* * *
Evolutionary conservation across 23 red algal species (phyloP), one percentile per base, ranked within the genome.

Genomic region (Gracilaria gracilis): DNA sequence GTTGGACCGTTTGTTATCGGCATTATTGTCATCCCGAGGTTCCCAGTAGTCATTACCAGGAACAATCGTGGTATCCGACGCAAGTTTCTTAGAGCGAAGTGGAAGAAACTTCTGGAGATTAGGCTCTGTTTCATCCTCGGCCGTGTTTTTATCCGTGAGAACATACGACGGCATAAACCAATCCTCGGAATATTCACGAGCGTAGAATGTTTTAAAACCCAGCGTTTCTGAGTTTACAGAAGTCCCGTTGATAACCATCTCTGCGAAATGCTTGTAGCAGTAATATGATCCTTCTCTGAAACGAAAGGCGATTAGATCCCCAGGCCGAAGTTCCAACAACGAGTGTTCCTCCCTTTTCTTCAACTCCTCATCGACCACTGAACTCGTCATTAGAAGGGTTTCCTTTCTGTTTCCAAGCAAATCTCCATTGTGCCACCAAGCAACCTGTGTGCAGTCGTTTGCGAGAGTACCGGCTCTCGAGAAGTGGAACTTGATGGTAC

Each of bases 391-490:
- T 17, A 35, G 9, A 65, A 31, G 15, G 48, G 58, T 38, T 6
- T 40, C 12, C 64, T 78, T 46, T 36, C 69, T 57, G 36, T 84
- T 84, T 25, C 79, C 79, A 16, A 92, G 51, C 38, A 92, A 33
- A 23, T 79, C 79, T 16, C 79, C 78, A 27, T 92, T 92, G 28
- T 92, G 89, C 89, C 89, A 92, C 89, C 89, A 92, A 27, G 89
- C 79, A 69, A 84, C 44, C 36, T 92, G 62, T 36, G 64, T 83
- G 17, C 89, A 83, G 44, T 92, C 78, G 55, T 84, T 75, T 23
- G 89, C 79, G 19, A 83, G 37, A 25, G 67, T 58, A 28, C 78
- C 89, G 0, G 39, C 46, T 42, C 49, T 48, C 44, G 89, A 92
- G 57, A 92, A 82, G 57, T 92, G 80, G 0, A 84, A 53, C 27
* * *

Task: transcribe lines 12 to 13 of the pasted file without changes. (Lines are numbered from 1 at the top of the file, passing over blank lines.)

- C 89, G 0, G 39, C 46, T 42, C 49, T 48, C 44, G 89, A 92
- G 57, A 92, A 82, G 57, T 92, G 80, G 0, A 84, A 53, C 27